Massachusetts Alimony Laws

Written by Lori Covington
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Massachusetts alimony laws are applied based on eleven factors unique to each divorcing couple. In no-fault divorce cases, Massachusetts alimony laws do not consider fault a factor, which would prevent the consideration of spouses' conduct while married as a reason for increased alimony. (In divorces with fault grounds, spouses' conduct may be considered when calculating alimony.)

Gender is not a factor in Massachusetts alimony law: husband or wife can be ordered to pay spousal support, while homemakers of either sex are considered to be contributing to acquiring, caring for and appreciating the value of property. Although earlier divorce laws left women and children impoverished, current laws take into consideration the wage-earning potential of both partners and their joint responsibility to their children.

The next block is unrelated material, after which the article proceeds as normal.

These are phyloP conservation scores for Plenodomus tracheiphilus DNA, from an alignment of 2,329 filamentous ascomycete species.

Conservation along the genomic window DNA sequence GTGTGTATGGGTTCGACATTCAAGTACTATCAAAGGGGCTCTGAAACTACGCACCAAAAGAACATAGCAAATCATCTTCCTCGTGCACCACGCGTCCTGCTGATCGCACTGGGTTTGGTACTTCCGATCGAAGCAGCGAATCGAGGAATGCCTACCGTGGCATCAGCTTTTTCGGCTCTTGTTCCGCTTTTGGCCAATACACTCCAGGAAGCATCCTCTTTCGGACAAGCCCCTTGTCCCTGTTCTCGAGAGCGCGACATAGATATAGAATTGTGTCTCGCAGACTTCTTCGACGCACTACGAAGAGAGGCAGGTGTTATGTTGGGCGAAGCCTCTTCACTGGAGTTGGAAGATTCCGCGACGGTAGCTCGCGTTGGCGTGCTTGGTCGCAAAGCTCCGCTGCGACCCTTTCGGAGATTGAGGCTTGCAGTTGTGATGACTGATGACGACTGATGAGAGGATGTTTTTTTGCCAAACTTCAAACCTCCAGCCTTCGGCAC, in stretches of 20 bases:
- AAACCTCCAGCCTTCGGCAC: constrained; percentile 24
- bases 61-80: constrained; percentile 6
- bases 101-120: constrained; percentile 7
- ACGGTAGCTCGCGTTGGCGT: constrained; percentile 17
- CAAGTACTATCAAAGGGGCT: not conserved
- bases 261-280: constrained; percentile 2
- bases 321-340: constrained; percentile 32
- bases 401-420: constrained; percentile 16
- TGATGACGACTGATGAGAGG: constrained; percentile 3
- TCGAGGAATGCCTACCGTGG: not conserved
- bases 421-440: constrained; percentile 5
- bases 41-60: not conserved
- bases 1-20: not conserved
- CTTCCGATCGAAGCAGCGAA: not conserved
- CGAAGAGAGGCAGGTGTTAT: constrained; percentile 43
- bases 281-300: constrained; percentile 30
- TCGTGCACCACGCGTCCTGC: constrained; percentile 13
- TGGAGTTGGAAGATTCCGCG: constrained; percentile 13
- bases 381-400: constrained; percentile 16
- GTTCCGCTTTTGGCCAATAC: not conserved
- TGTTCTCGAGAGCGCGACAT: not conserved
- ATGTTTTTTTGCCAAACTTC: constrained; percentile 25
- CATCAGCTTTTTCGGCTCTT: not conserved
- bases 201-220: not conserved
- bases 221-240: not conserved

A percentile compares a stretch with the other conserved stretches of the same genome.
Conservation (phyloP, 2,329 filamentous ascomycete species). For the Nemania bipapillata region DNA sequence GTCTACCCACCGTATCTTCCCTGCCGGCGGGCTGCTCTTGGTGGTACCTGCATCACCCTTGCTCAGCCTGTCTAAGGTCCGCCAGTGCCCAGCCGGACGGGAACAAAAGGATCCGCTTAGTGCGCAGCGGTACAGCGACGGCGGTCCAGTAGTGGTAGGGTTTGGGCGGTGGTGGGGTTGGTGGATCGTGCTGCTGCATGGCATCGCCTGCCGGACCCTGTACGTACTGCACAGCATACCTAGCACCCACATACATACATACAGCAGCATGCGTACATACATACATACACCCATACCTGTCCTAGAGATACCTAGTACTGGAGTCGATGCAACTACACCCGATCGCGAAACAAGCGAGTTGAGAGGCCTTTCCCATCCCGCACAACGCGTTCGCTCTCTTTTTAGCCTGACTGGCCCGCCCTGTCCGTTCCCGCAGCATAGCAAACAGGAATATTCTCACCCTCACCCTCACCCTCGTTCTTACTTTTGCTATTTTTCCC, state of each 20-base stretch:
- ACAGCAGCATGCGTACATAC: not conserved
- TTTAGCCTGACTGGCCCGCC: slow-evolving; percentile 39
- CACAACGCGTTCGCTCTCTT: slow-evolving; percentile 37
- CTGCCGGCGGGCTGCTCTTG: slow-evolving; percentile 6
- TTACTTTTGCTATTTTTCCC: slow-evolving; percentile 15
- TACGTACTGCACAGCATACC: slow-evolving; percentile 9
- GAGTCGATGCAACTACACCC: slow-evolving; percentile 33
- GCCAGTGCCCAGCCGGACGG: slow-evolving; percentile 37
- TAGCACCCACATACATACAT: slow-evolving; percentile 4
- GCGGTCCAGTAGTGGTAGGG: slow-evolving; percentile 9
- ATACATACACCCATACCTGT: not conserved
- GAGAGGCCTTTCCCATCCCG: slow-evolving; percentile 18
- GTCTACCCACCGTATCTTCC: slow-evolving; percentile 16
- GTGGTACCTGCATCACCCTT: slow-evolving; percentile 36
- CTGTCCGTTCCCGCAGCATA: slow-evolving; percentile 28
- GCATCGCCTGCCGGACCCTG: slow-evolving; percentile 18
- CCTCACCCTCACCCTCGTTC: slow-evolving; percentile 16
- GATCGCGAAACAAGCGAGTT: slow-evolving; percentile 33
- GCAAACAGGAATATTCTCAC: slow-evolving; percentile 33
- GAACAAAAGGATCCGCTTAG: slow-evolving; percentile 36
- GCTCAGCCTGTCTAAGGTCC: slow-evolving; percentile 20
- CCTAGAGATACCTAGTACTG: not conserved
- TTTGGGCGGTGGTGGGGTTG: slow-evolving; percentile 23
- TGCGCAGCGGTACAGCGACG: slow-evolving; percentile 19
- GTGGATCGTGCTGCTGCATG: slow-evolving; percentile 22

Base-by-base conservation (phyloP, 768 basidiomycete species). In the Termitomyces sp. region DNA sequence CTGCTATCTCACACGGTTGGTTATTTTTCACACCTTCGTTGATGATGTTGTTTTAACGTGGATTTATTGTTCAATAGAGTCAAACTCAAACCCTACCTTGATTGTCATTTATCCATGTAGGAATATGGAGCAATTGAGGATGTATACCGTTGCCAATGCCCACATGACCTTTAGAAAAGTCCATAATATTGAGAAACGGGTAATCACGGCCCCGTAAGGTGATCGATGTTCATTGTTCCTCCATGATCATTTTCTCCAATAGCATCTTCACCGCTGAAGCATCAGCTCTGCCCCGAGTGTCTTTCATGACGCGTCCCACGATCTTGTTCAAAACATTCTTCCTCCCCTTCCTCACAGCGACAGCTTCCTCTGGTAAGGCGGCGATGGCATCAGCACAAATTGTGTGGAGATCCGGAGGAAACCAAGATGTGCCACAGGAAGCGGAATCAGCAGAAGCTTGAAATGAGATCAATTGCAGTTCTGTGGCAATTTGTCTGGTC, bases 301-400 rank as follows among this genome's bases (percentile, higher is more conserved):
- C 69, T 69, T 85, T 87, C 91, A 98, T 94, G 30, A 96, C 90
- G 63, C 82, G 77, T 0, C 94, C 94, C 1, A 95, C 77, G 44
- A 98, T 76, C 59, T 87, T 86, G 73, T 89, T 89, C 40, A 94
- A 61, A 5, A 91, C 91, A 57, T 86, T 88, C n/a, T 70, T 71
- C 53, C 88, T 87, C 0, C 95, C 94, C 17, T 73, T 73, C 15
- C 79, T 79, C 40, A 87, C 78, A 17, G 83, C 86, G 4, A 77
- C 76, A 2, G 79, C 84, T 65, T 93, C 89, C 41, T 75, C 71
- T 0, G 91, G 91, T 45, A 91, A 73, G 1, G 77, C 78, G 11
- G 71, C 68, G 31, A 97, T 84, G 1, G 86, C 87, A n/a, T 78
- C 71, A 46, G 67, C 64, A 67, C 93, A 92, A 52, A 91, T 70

The Impact of Massachusetts Alimony Laws on Your Family

Other factors considered in calculating alimony include spouses' age and state of health, how long the marriage has lasted, the occupation and sources of income for each spouse, and the contribution of each individual. Employability is considered, as well as health insurance issues, and the court looks at individuals' vocational skills.

Most important in Massachusetts Alimony Laws is the consideration of the current and future needs of children in the family. Divorce is a stressful and painful experience, which can sometimes drag on for years. Conducting your divorce through the services of a mediator rather than hiring lawyers can reduce the financial burden on parents even as it reduces emotional stress on children. Studies have shown that children whose parents use mediation rather than litigation in divorce adapt faster and with far less emotional strain than children whose parents use lawyers.


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